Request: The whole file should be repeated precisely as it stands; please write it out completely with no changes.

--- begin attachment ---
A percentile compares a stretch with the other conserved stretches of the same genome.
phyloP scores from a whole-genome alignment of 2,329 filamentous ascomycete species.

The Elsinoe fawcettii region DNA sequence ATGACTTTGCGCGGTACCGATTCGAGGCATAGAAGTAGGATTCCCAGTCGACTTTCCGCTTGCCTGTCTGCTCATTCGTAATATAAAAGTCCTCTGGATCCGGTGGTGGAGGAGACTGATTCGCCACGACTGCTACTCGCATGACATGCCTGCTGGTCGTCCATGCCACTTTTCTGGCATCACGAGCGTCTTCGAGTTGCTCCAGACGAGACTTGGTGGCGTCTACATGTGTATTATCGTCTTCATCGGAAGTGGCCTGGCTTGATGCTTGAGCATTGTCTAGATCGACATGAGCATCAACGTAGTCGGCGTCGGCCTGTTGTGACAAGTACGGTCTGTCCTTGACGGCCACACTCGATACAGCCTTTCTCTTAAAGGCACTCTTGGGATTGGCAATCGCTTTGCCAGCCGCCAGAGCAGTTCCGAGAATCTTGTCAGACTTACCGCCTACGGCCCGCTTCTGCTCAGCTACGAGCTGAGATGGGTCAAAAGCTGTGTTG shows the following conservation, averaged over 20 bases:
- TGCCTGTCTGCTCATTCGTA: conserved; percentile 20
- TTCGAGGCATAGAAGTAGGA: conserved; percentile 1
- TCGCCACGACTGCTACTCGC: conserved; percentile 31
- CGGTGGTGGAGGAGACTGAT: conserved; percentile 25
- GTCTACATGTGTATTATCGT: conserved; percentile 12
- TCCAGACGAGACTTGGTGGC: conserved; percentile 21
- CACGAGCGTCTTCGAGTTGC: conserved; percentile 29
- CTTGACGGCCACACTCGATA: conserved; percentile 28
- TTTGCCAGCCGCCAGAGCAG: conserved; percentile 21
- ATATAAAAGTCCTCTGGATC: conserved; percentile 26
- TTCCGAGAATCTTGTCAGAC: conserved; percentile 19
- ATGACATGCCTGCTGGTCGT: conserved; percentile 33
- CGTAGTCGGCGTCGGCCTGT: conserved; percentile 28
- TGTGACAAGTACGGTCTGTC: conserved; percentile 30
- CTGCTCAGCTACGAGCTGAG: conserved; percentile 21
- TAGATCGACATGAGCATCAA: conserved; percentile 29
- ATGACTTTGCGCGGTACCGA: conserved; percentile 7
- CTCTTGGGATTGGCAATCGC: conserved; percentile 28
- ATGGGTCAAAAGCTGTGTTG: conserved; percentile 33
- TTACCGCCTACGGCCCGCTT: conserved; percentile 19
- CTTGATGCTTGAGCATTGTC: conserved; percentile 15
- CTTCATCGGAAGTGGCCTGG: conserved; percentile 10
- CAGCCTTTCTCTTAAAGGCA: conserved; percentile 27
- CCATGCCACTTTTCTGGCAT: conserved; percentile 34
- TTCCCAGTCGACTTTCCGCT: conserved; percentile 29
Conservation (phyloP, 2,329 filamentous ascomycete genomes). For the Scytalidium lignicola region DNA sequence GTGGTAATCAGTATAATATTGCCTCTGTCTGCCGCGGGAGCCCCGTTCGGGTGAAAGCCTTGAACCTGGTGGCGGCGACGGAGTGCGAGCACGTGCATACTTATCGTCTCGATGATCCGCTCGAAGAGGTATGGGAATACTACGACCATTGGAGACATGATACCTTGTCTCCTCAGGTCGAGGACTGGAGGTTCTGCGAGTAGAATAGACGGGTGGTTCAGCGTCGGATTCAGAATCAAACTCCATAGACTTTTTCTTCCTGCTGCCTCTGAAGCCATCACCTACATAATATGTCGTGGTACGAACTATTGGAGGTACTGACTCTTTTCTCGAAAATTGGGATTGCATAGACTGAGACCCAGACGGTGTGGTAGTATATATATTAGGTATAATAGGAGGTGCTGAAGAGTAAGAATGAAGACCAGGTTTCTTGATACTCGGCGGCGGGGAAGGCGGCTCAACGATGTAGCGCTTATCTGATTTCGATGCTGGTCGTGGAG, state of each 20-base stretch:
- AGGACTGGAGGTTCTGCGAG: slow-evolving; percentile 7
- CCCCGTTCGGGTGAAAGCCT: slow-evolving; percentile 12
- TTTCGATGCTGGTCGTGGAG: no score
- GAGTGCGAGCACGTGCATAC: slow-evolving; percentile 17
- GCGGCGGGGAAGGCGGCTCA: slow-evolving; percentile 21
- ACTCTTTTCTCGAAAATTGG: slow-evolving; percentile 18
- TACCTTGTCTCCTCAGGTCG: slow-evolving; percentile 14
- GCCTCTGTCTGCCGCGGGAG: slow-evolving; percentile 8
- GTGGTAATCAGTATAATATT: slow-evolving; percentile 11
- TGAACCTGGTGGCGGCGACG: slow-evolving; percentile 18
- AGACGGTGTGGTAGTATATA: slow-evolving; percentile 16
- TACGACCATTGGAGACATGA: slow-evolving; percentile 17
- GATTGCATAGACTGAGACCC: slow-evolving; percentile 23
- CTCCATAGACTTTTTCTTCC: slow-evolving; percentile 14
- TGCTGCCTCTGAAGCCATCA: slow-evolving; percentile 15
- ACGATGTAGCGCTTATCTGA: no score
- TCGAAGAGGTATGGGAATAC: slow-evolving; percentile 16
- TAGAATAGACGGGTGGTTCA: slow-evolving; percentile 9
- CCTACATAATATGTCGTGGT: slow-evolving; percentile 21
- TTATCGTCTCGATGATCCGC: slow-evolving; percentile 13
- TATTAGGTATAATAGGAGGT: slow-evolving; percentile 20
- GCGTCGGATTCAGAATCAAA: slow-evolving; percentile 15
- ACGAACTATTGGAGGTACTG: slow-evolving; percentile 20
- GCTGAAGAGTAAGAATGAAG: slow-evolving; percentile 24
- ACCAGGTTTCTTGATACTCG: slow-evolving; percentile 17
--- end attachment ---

A percentile compares a stretch with the other conserved stretches of the same genome.
phyloP scores from a whole-genome alignment of 2,329 filamentous ascomycete species.

The Elsinoe fawcettii region DNA sequence ATGACTTTGCGCGGTACCGATTCGAGGCATAGAAGTAGGATTCCCAGTCGACTTTCCGCTTGCCTGTCTGCTCATTCGTAATATAAAAGTCCTCTGGATCCGGTGGTGGAGGAGACTGATTCGCCACGACTGCTACTCGCATGACATGCCTGCTGGTCGTCCATGCCACTTTTCTGGCATCACGAGCGTCTTCGAGTTGCTCCAGACGAGACTTGGTGGCGTCTACATGTGTATTATCGTCTTCATCGGAAGTGGCCTGGCTTGATGCTTGAGCATTGTCTAGATCGACATGAGCATCAACGTAGTCGGCGTCGGCCTGTTGTGACAAGTACGGTCTGTCCTTGACGGCCACACTCGATACAGCCTTTCTCTTAAAGGCACTCTTGGGATTGGCAATCGCTTTGCCAGCCGCCAGAGCAGTTCCGAGAATCTTGTCAGACTTACCGCCTACGGCCCGCTTCTGCTCAGCTACGAGCTGAGATGGGTCAAAAGCTGTGTTG shows the following conservation, averaged over 20 bases:
- TGCCTGTCTGCTCATTCGTA: conserved; percentile 20
- TTCGAGGCATAGAAGTAGGA: conserved; percentile 1
- TCGCCACGACTGCTACTCGC: conserved; percentile 31
- CGGTGGTGGAGGAGACTGAT: conserved; percentile 25
- GTCTACATGTGTATTATCGT: conserved; percentile 12
- TCCAGACGAGACTTGGTGGC: conserved; percentile 21
- CACGAGCGTCTTCGAGTTGC: conserved; percentile 29
- CTTGACGGCCACACTCGATA: conserved; percentile 28
- TTTGCCAGCCGCCAGAGCAG: conserved; percentile 21
- ATATAAAAGTCCTCTGGATC: conserved; percentile 26
- TTCCGAGAATCTTGTCAGAC: conserved; percentile 19
- ATGACATGCCTGCTGGTCGT: conserved; percentile 33
- CGTAGTCGGCGTCGGCCTGT: conserved; percentile 28
- TGTGACAAGTACGGTCTGTC: conserved; percentile 30
- CTGCTCAGCTACGAGCTGAG: conserved; percentile 21
- TAGATCGACATGAGCATCAA: conserved; percentile 29
- ATGACTTTGCGCGGTACCGA: conserved; percentile 7
- CTCTTGGGATTGGCAATCGC: conserved; percentile 28
- ATGGGTCAAAAGCTGTGTTG: conserved; percentile 33
- TTACCGCCTACGGCCCGCTT: conserved; percentile 19
- CTTGATGCTTGAGCATTGTC: conserved; percentile 15
- CTTCATCGGAAGTGGCCTGG: conserved; percentile 10
- CAGCCTTTCTCTTAAAGGCA: conserved; percentile 27
- CCATGCCACTTTTCTGGCAT: conserved; percentile 34
- TTCCCAGTCGACTTTCCGCT: conserved; percentile 29
Conservation (phyloP, 2,329 filamentous ascomycete genomes). For the Scytalidium lignicola region DNA sequence GTGGTAATCAGTATAATATTGCCTCTGTCTGCCGCGGGAGCCCCGTTCGGGTGAAAGCCTTGAACCTGGTGGCGGCGACGGAGTGCGAGCACGTGCATACTTATCGTCTCGATGATCCGCTCGAAGAGGTATGGGAATACTACGACCATTGGAGACATGATACCTTGTCTCCTCAGGTCGAGGACTGGAGGTTCTGCGAGTAGAATAGACGGGTGGTTCAGCGTCGGATTCAGAATCAAACTCCATAGACTTTTTCTTCCTGCTGCCTCTGAAGCCATCACCTACATAATATGTCGTGGTACGAACTATTGGAGGTACTGACTCTTTTCTCGAAAATTGGGATTGCATAGACTGAGACCCAGACGGTGTGGTAGTATATATATTAGGTATAATAGGAGGTGCTGAAGAGTAAGAATGAAGACCAGGTTTCTTGATACTCGGCGGCGGGGAAGGCGGCTCAACGATGTAGCGCTTATCTGATTTCGATGCTGGTCGTGGAG, state of each 20-base stretch:
- AGGACTGGAGGTTCTGCGAG: slow-evolving; percentile 7
- CCCCGTTCGGGTGAAAGCCT: slow-evolving; percentile 12
- TTTCGATGCTGGTCGTGGAG: no score
- GAGTGCGAGCACGTGCATAC: slow-evolving; percentile 17
- GCGGCGGGGAAGGCGGCTCA: slow-evolving; percentile 21
- ACTCTTTTCTCGAAAATTGG: slow-evolving; percentile 18
- TACCTTGTCTCCTCAGGTCG: slow-evolving; percentile 14
- GCCTCTGTCTGCCGCGGGAG: slow-evolving; percentile 8
- GTGGTAATCAGTATAATATT: slow-evolving; percentile 11
- TGAACCTGGTGGCGGCGACG: slow-evolving; percentile 18
- AGACGGTGTGGTAGTATATA: slow-evolving; percentile 16
- TACGACCATTGGAGACATGA: slow-evolving; percentile 17
- GATTGCATAGACTGAGACCC: slow-evolving; percentile 23
- CTCCATAGACTTTTTCTTCC: slow-evolving; percentile 14
- TGCTGCCTCTGAAGCCATCA: slow-evolving; percentile 15
- ACGATGTAGCGCTTATCTGA: no score
- TCGAAGAGGTATGGGAATAC: slow-evolving; percentile 16
- TAGAATAGACGGGTGGTTCA: slow-evolving; percentile 9
- CCTACATAATATGTCGTGGT: slow-evolving; percentile 21
- TTATCGTCTCGATGATCCGC: slow-evolving; percentile 13
- TATTAGGTATAATAGGAGGT: slow-evolving; percentile 20
- GCGTCGGATTCAGAATCAAA: slow-evolving; percentile 15
- ACGAACTATTGGAGGTACTG: slow-evolving; percentile 20
- GCTGAAGAGTAAGAATGAAG: slow-evolving; percentile 24
- ACCAGGTTTCTTGATACTCG: slow-evolving; percentile 17